Jacob Russell wonders why so many writers are so eager to get their work published in "little magazines":
Each one of these periodicals receives hundreds, and many, thousands of submissions a month. Is it the hope of becoming "respectable," of making an honest buck, that drives writers to spend their time and money printing and copying and addressing and mailing and keeping records so you don't send the same story to the same place?
And answers his own question:
Aside from Harpers (which publishes no more than 12 stories a year) and The New Yorker (which may publish 100), what's left? Esquire. Playboy. Maybe a dozen open slots left in the Real World. What's left, the last remaining outlet for print publication: the Little Lits. So what drives this is the writers. When the readers disappear, what else is left?
The problem with this answer is that the readers didn't "disappear." They never existed. Little magazines have always subsisted on subscriptions from libraries and subsidies from universities or some other outside funding agency. Very few (perhaps none) have been able to keep themselves in print off of individual subscriptions and sales, and even those that do find themselves onto library shelves mostly go unread except by a few creative writing students who want to know what sort of thing a given journal is accepting these days.
The literary magazine as we know it was the product of two aspirations, one noble, one less so. Most of the early "little magazines" were created, at least in part, in a sincere effort to provide "serious writing" a place of initial publication in a world where the "book business" has little or no interest in literary short fiction or poetry. To some extent, such magazines continue to be founded on this idealistic ambition, although over the years it has become increasingly difficult to see how yet another literary magazine published from yet another small college or regional university is going to spark a revival of interest in poetry or the short story. The circulation numbers for most of these publications remain microscopically low.
The other function the little magazine came to fulfill was offering the opportunity for publishing credits to the scores of writers who began to emerge from the creative writing programs appearing in increasing numbers in the 1950s-1970s and that now exist in some form in almost all American colleges and universities. Since not all of these programs could insist that incoming faculty already have books to their credit, placement in one of these magazines could help insure job candidates appropriate credentials and could serve as measures of "production" for faculty members in mid-career. Take a look at the contributors page of most literary magazines, and you'll most likely discover that most of the contributors are either members of the faculty of a creative writing program or students at one of these programs, presumably in both cases seeking publication credit that will specifically advance their academic careers.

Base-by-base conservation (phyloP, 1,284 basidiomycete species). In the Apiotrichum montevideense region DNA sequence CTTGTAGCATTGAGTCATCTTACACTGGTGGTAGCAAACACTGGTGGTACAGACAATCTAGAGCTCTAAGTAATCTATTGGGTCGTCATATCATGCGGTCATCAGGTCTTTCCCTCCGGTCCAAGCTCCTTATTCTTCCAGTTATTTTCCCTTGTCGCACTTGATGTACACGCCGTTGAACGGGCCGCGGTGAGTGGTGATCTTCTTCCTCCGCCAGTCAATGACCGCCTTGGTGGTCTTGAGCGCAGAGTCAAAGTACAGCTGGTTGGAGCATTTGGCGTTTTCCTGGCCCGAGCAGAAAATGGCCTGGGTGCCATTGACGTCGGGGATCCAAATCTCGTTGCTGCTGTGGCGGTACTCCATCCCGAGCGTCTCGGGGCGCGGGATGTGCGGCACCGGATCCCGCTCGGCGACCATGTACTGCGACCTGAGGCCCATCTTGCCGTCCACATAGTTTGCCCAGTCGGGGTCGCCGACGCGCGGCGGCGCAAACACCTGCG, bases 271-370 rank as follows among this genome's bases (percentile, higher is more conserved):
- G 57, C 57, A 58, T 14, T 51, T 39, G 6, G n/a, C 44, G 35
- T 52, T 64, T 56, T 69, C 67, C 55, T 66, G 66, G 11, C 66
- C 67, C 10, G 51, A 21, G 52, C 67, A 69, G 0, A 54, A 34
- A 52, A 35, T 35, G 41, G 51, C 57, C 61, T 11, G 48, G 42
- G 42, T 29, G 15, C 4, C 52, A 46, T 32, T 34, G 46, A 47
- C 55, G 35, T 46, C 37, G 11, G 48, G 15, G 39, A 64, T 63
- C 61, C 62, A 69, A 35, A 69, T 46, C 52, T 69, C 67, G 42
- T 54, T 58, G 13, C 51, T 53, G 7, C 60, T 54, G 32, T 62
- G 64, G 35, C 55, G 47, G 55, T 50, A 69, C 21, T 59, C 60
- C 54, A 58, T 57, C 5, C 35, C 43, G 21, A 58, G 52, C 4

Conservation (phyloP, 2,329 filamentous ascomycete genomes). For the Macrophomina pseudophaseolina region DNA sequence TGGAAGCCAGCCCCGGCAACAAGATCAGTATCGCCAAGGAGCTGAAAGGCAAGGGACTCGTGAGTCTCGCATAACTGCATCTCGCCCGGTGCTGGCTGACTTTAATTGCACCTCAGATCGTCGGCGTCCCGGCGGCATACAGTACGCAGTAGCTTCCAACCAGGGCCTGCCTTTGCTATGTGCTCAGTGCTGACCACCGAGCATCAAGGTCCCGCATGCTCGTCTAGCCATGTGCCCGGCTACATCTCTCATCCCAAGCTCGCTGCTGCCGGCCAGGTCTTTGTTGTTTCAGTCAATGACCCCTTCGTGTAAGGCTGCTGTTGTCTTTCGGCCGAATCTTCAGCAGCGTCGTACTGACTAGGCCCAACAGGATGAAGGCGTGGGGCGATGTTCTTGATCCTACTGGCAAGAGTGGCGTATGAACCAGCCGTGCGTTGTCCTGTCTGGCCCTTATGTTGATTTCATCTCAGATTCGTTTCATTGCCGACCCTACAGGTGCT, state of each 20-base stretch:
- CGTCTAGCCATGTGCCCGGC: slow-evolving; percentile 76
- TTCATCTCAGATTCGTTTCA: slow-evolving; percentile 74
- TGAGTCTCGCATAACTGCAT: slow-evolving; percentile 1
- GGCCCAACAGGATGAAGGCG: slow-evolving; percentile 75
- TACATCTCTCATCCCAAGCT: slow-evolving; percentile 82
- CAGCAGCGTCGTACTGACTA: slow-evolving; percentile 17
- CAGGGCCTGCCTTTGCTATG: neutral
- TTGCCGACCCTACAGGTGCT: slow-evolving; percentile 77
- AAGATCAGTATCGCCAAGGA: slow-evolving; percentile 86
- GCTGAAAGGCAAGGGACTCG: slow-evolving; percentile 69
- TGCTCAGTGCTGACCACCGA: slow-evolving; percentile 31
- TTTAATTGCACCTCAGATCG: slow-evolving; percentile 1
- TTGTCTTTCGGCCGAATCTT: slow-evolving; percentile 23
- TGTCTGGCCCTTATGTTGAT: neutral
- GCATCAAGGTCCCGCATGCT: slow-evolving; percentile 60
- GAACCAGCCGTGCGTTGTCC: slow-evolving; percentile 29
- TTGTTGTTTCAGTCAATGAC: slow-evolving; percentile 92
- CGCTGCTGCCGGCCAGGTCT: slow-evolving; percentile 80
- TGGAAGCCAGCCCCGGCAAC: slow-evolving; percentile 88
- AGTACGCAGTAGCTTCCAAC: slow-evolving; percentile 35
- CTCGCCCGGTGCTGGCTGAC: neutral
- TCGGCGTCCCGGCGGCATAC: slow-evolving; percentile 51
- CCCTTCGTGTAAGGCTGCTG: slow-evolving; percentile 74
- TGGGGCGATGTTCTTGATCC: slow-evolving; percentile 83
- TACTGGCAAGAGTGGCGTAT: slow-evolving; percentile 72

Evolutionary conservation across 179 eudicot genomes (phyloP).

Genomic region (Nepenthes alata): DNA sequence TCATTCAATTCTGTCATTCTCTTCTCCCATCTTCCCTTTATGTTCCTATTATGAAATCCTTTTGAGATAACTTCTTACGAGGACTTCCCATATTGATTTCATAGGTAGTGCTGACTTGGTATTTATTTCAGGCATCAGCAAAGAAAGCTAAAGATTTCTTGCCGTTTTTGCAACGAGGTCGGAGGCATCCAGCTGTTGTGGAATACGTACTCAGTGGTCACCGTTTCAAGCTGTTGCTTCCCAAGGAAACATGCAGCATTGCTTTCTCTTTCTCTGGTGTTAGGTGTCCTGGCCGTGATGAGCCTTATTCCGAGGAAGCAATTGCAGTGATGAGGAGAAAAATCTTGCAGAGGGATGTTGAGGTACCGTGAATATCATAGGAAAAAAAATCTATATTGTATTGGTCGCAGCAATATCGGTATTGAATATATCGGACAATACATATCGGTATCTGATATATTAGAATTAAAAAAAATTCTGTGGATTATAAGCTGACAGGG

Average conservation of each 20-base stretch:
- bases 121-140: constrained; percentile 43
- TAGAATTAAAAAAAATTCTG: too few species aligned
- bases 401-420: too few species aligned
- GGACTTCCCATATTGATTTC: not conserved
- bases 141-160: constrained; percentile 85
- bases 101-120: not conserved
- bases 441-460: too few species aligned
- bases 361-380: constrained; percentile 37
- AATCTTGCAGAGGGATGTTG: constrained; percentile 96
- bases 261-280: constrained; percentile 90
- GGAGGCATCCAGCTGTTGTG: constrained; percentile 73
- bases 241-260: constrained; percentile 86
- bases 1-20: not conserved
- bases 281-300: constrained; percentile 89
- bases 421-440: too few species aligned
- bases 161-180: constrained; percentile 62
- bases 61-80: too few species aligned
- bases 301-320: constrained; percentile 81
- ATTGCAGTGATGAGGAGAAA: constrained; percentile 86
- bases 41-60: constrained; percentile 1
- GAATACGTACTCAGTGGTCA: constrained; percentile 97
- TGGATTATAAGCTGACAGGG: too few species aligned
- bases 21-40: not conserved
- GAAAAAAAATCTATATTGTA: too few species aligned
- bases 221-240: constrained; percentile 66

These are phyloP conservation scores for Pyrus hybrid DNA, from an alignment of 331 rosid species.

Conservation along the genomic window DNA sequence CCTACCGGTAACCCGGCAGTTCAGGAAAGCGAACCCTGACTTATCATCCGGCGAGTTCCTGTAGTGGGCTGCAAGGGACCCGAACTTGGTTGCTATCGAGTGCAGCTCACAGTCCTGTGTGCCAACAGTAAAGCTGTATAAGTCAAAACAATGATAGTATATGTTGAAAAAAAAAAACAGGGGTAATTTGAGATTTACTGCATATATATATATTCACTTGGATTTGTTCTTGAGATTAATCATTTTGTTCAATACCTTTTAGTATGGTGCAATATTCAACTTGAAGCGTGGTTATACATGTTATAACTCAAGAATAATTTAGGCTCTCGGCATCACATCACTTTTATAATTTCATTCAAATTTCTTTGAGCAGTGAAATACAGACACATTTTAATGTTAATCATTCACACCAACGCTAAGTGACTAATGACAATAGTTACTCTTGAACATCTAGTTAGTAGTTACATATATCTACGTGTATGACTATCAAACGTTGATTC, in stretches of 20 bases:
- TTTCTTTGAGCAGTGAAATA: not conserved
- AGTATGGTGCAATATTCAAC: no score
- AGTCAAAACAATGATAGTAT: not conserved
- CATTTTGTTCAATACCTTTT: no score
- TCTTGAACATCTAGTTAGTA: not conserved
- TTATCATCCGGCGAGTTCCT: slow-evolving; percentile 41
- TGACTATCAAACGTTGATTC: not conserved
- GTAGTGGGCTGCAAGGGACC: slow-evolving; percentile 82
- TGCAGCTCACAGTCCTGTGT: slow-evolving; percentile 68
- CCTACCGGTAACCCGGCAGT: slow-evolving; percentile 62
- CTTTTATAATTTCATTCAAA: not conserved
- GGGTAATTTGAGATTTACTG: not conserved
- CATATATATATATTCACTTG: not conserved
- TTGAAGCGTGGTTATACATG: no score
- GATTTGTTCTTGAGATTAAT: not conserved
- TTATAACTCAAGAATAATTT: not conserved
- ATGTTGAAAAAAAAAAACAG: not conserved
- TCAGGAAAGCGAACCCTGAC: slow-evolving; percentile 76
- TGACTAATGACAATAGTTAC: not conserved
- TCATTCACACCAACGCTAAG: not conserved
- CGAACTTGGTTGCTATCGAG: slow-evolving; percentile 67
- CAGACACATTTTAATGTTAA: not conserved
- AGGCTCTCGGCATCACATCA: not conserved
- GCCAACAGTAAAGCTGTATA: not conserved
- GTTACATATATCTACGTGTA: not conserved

(I am a graduate of one of these programs, and I can certainly testify from my own experience that gathering such credits was something I was taught, both directly and indirectly, to vigorously pursue.)
I'm afraid that this more utilitarian goal has come to dominate most writer's thinking and largely accounts for what "drives" them to engage in the submissions game Jacob describes. Jacob further cautions against blaming "academics" for the dismal rules of this game. But it isn't the "MFA Mafia Cartel" that controls current little magazine publishing operations, even though graduates of the more prestigious MFA programs do seem to have pride of place in the more presigious literary magazines. (Just as scholars from more prestigious universities get pride of place in most scholarly publications of any kind.) It's the very attachment of little magazines to universities, from which most of today's little magazines still originate, and inevitably to the protocols of academic publication that most directly influences the dynamics of publishing in even the smallest, least recognizable of the literary magazines.
On the one hand, the existence of this system does help to keep poetry and short fiction alive as literary forms. This is not a negligible accomplishment, and for it the editors of little magazines, who endure a maximum amount of trouble and enjoy a minimum amount of compensation for their efforts, should be thanked. On the other hand, the bland uniformity of what is published in the little magazines as a whole begins to suggest that the publishing format created decades ago to serve the needs of "literature" as embodied in the institutional necessities of academe isn't aging well.
For a more extensive discussion of the role of literary magazines, see my essay here.